The Province of Manitoba recently passed a new Charter Act for the City of Winnipeg which allows the city to pass bylaws relating to the speedier seizing of boarded and derelict properties which are not maintained to a certain standard. These homes will then be offered to non-profits for revitalization.

This is great news for the community! Too many speculators have hampered revitalization efforts by stubbornly holding unrenovated, derelict eyesores until they could gouge renovation groups for more on sale of the homes or until they can profit more from the building. In the meantime they have damaged property values, discouraged investment of owner-occupants, and endangered public safety.

Action on property-tax-delinquent properties
At present, this takes up to one and a half years after the city commences proceedings based on three years tax-deliquency. This is a 4.5 year delay. This allows slum landlords and investors to, in effect, use the city as a bank. There also seem to be many cases in which the city is not moving ahead even on that time schedule. There is word that this process will be sped up.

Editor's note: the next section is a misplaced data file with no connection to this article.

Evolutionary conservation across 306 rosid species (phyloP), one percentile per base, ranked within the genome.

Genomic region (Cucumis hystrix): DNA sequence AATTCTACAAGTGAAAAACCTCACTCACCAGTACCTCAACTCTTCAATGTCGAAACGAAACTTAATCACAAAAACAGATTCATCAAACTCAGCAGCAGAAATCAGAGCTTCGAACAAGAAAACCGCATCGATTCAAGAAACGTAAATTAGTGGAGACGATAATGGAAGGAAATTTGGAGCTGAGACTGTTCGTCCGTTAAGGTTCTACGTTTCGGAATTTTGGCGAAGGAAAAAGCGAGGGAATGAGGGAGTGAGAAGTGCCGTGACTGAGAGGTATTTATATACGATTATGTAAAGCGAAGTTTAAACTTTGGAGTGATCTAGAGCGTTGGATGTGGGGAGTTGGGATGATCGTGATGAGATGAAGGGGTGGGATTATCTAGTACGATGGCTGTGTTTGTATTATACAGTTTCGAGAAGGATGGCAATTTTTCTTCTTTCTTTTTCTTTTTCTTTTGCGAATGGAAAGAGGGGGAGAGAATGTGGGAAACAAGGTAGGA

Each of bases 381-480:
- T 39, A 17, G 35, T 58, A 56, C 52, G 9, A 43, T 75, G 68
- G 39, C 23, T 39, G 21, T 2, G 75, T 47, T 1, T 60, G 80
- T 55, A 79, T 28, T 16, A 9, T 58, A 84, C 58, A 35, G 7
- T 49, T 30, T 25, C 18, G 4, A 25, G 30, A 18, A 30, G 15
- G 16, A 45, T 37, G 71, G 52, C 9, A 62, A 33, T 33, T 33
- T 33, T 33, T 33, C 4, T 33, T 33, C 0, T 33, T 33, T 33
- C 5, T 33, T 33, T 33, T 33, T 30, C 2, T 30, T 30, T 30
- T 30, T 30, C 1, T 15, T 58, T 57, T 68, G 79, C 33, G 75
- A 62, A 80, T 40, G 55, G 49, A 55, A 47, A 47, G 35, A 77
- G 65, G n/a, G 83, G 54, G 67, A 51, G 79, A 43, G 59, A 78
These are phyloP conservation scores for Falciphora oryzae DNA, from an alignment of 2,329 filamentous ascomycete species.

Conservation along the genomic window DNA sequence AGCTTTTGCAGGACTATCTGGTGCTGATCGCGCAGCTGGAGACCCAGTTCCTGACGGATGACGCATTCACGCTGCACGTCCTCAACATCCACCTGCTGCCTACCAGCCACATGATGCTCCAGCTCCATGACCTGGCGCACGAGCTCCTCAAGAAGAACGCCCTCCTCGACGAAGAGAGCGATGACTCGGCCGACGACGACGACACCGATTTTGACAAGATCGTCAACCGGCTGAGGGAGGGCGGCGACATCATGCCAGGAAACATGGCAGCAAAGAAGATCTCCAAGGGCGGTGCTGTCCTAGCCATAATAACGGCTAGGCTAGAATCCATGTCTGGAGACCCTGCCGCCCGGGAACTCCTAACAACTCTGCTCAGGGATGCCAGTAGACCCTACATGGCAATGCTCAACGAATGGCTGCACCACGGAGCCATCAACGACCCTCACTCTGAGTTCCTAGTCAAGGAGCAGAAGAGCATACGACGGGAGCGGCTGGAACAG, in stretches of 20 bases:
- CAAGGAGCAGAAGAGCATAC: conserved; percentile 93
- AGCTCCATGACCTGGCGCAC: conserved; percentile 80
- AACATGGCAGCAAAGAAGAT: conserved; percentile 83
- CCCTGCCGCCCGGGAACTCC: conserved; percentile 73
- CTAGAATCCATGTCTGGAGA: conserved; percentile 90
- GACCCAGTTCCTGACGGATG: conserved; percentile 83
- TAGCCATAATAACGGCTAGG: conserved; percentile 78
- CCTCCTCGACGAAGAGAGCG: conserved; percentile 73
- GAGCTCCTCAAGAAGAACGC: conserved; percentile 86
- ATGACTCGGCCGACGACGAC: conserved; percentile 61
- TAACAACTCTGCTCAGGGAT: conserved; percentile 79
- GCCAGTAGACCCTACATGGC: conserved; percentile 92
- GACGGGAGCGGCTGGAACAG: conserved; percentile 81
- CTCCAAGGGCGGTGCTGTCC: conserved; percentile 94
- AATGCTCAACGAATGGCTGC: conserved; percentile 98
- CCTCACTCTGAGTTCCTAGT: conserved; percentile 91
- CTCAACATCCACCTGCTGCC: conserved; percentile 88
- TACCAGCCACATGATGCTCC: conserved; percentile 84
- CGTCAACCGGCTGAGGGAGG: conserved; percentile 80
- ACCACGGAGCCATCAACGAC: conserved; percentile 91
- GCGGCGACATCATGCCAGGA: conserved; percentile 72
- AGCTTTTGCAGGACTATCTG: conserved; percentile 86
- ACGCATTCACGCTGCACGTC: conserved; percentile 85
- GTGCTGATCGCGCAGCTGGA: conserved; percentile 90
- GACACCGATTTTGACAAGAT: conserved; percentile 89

Winnipeg Housing & Homelessness Initiative (WHHI "Single" Window)
This is a tri-level initiative on housing by the federal, provincial, and municipal governments. It started as "a single window" with a plethora of confusing programs, conflicting definitions, political agendas, and convoluted application processes. Initially, much more was being spent on assembling, housing, equipping, staffing & administration of the
"single window" than was actually been put into home revitalization.